Accordingly, the Court finds that there was a mutual mistake at the time the Release was entered into. Mutual intent of the parties was to enter into an agreement whereby HCS would be released from certain claims. This provides the equitable basis to grant the relief. The Court orders that the name “Sombrero Ranches, Inc.” (SRI) be deleted and substituted with “Hi Country Stables” (HCS) in the Release.

The next issue was the validity of the release itself. Under Colorado law, there is a four-part test that a release must pass to be valid.

To determine whether the Release bars Plaintiff’s negligence claim, the Court must consider four factors: (1) the existence of a duty to the public; (2) the nature of the service performed; (3) whether the contract was fairly entered into; and (4) whether the intention of the parties is expressed in clear and unambiguous language.

The first three parts of the test the court quickly covered. Prior Colorado Supreme Court cases held that a recreational activity owes no duty to the public; horseback riding is not an essential service that would bar the release under part two of the test and there was no evidence the release was entered into unfairly.

The fourth test the court also found was valid with this release.

With respect to the fourth factor, the Court looks to the language of the Release to elicit its intent. The Court must determine “whether the intent of the parties was to extinguish liability and whether this intent was clearly and unambiguously expressed.”

It was obvious that the intent of the parties was to decide in advance who would pay for the injuries of any patron of the ride. The release in this case repeatedly used the word negligence throughout the document so the plaintiff knew the purpose of the release. The release also pointed out specific risks of horseback riding that the signor could suffer.

The release was valid to stop the negligence claims.

The next issue was the product liability claim. The plaintiff argued that since the defendant had placed the saddle in the stream of commerce, by placing it on the horse, it was liable for any injuries caused by the defectiveness of the saddle.

The defendant argued that the release stopped this claim also. However, the law in Colorado is that a release cannot stop a product liability claim.

That case held that an agreement releasing “a manufacturer from strict products liability for personal injury, in exchange for nothing more than an individual consumer’s right to have or use the product, necessarily violates the public policy of this jurisdiction and is void.”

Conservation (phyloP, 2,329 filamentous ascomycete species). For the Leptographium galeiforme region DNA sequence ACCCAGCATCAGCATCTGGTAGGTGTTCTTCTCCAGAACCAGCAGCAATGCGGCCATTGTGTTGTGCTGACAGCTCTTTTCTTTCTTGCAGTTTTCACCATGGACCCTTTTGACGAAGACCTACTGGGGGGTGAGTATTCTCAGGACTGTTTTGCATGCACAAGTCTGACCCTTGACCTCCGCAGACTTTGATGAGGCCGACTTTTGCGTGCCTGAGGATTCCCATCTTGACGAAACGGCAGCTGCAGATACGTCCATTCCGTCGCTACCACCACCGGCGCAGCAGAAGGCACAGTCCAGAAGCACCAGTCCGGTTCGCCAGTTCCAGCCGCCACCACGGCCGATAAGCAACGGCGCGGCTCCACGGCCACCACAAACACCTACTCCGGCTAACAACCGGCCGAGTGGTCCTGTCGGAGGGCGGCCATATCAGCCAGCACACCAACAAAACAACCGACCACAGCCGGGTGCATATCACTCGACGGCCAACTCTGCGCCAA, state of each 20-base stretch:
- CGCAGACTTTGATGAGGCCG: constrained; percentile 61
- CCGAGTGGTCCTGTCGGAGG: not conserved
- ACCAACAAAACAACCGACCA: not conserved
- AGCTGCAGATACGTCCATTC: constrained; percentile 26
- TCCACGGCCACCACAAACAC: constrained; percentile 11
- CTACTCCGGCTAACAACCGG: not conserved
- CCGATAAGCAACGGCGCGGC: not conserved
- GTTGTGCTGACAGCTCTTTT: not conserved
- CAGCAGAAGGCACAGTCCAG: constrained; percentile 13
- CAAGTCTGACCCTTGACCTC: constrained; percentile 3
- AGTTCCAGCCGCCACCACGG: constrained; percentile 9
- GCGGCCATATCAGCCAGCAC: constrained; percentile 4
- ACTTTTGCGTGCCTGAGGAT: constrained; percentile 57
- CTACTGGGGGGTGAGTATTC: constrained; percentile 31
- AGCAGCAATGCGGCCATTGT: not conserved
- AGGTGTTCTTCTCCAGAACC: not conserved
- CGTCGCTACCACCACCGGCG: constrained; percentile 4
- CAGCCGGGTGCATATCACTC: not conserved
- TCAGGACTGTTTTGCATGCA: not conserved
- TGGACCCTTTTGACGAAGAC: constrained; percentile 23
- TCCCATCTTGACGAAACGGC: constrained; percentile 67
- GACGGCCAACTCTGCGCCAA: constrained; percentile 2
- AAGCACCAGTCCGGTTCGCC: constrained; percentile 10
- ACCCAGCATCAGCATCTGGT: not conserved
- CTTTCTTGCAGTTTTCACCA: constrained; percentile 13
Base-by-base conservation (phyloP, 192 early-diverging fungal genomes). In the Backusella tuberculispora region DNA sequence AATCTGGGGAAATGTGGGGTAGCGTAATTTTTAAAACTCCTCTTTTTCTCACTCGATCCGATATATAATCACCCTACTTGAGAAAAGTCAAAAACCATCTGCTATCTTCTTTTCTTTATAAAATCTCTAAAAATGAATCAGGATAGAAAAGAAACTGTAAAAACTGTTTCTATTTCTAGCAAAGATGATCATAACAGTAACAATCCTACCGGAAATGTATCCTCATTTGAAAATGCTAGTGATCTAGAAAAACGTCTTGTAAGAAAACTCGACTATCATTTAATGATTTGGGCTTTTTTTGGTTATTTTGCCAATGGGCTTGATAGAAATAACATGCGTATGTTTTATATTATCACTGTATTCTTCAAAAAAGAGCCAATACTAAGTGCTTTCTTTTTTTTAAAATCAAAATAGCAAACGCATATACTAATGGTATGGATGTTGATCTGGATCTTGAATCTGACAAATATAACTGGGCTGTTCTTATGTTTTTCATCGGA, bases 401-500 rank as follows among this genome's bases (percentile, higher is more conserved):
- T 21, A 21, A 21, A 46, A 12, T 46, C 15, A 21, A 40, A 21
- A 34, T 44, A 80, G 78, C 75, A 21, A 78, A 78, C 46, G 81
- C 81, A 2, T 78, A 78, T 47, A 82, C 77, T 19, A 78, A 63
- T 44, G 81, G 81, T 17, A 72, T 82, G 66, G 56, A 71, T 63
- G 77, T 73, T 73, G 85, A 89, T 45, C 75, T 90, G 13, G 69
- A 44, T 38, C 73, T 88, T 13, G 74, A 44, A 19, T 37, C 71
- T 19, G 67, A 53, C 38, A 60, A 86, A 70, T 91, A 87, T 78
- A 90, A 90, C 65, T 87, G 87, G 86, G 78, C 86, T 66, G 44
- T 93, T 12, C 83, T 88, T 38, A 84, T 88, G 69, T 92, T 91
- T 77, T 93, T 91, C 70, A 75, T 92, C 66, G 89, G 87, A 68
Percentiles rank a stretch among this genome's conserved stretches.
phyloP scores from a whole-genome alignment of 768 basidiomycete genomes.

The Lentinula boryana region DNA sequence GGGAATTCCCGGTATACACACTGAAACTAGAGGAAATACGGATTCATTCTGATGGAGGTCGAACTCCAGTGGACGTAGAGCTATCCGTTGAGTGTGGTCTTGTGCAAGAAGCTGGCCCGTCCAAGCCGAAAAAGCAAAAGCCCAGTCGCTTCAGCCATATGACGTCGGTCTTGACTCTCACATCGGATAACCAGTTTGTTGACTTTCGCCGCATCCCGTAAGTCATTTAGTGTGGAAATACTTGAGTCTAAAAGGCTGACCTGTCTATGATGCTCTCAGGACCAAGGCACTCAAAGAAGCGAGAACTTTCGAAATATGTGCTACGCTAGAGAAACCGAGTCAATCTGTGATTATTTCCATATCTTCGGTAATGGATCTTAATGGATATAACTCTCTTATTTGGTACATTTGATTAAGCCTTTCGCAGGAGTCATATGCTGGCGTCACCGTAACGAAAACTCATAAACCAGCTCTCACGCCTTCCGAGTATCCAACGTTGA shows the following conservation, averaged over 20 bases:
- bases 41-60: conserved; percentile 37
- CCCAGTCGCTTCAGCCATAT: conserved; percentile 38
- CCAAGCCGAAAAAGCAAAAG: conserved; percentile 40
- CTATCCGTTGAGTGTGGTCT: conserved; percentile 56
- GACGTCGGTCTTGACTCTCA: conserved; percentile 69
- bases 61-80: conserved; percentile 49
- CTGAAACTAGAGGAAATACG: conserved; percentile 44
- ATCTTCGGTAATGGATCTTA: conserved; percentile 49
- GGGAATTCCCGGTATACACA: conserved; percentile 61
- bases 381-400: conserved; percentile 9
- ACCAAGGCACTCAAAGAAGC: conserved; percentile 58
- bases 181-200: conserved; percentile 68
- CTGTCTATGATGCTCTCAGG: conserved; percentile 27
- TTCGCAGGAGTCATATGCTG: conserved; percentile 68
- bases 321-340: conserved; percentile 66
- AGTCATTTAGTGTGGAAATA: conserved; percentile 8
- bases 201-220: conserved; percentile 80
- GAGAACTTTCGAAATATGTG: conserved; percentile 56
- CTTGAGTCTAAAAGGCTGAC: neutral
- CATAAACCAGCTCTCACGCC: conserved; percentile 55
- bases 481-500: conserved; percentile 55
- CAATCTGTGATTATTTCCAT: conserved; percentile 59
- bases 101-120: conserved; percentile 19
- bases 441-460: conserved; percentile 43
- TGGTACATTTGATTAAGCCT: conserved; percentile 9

The court found the product liability claim was not barred by the release. However, the court did hold that just placing a saddle on a horse for a trail ride does not create a product liability claim for defective equipment in Colorado. Horseback riding is a service; it is not a manufacturing process. Placing a saddle on the horse does not change that. The horse-riding service could not exist (for 99.9% of the people) without the saddle.

Plaintiff entered into a contract for a guided five-hour horseback ride through RMNP. This service primarily relied upon a horse (which is not a product) and a saddle (which incidental to that service). Without a product, the product liability claims cannot succeed.

The saddle was not an item manufactured by the defendant; it was incidental to the service being offered by the defendant and so the product liability claim failed. Finally, the defendant was not a manufacturer of saddles.

The final issues were the claims for willful and wanton conduct. A release cannot bar claims that are greater than negligence, willful and wanton conduct or gross negligence.

Willful and wanton conduct claims are mental state claims. Meaning the claim goes to the actions, the mental state of the defendant in ignoring or creating the issue. This require conscious thought, not simple failure. “…willful and wanton conduct requires a mental state “consonant with purpose, intent and voluntary choice.”

The court then allowed the plaintiffs claims based on willful and wanton conduct of the defendant to proceed to trial.

So Now What?

First, there is a need to look at the product liability claim. Not in the fact that most recreation businesses are manufacturing items, but because they are repairing them. Although you can find outfitter made items such as old raft frames, most items used now days are manufactured by a third party. However, many outfitters and recreation businesses do repair items.

Repairing an item may bring the outfitter into the trial under a product liability claim in many states. The outfitter by making repairs has entered into the stream of commerce between the manufacturer and the end user. The outfitter is no longer a user of the product, but a manufacturer of the product.

Remember there are some items you should never repair or that may be illegal to repair.

PFD’s cannot be repaired by law. Climbing harnesses or any other item where the failure would result in catastrophic injury or death or where the manufacturing process is protected by statute or standard should never be repaired.

The reformation issue was stupid. The cost of printing one set of releases on tan paper and the other on white would have eliminated this problem. Other examples would be putting the page numbers on the bottom right of one release and the center or top of the other. Locating the logo of the defendant in a different location on each release would have worked. Anything to that any employee can recognize that they are using the wrong release.